The 2018 Winter Olympics – held in Pyeong Chang in South Korea – has taken the world by storm, converting those who never bother to tune in to become avid spectators of everything from curling and figure skating to bobsleigh and snowboarding.
As well as the live footage from the games, photography paid a huge part in capturing the sporting moments and promoting the Olympics around the globe.
Some of the work from the professional photographers from the games can be seen here. From the opening ceremony to each individual event, there is so many images that really highlight the exceptional timing of the photographers while also shining a spotlight on the precision and skill of the athletes.
- Mike Egerton
- Dean Mouhtaropoulos
- Dylan Martinez
- Ronald Martinez
- Martin Bureau
- Mike Segar
- Ezra Shaw
You can see all of these artists in this article from Time that shows some stunning imagery from the Olympics. You’re sure to be inspired to try out some sports photography yourself, as well as playing around with your camera to come up with some very interesting – and sometimes surreal – photographs.
Considered by some to be a photographer’s dream, the Winter Olympics brings with it white backgrounds of ice and snow, vibrant pops of colour and the bright lights of night time lighting. The natural beauty of the Pyeong Chang area is easy to see and must be very rewarding to shoot as a photographer.
On the flip side, there is the dizzying speeds of some of the sports. Just imagine trying to get the perfect shot with a bobsleigh or speed skating – certainly a challenge. Then there’s the continuing repetition of the same slopes or the same movements in each sport, creating the roadblock of being a bit ‘samey’. The challenge here, is to give each image a special something to set it apart from the rest. Here, creativity is very much needed.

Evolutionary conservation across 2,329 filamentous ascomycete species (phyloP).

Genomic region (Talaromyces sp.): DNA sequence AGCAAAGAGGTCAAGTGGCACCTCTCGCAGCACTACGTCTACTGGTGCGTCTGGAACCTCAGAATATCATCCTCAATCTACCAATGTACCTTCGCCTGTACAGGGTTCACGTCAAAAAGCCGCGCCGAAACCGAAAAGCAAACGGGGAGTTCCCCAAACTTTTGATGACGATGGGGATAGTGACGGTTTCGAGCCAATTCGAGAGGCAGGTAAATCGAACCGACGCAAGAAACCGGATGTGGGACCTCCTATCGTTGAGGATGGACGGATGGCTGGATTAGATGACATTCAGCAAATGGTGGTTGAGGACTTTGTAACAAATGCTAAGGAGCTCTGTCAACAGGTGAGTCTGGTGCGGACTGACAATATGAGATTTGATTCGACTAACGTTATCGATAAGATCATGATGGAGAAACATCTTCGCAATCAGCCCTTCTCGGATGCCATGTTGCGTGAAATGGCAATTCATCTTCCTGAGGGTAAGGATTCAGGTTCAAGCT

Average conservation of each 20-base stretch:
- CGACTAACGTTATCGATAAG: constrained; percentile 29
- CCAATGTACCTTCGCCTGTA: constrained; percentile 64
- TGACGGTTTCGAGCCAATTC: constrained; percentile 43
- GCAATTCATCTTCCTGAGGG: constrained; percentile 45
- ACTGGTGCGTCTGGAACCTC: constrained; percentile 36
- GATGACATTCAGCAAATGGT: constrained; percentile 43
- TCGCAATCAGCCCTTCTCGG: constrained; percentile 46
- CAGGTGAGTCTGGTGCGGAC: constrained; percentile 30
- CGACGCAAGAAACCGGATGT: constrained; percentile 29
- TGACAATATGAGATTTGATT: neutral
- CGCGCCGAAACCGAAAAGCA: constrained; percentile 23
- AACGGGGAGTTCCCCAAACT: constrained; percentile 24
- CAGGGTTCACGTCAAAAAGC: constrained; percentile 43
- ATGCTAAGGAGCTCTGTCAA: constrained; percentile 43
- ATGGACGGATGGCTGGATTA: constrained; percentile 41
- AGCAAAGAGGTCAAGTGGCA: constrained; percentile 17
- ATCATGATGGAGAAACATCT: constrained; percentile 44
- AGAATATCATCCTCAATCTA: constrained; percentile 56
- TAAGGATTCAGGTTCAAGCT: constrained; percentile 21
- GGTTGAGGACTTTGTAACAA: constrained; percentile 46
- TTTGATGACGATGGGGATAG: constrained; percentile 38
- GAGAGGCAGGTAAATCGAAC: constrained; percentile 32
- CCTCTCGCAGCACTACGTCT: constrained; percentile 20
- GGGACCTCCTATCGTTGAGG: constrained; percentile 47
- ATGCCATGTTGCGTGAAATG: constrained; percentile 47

How to practice
The Olympics offers a wealth of inspiration from already-established photographers but how can you take this inspiration and get practicing in real life? You can start simple, by heading to your local skating rink to capture the action. Take the family or a group of friends who won’t mind you being paparazzi for the night and play around with your camera settings until you are happy with the results.
The climate can be an issue in the UK, especially of late when the snow has been a little shy in coming along! Unless you can afford a trip abroad to get your snowy fix, try to practice photographing your subjects at high speeds – on the ice rink, rollerblading or even riding a bike – to give yourself the practice and to increase your confidence.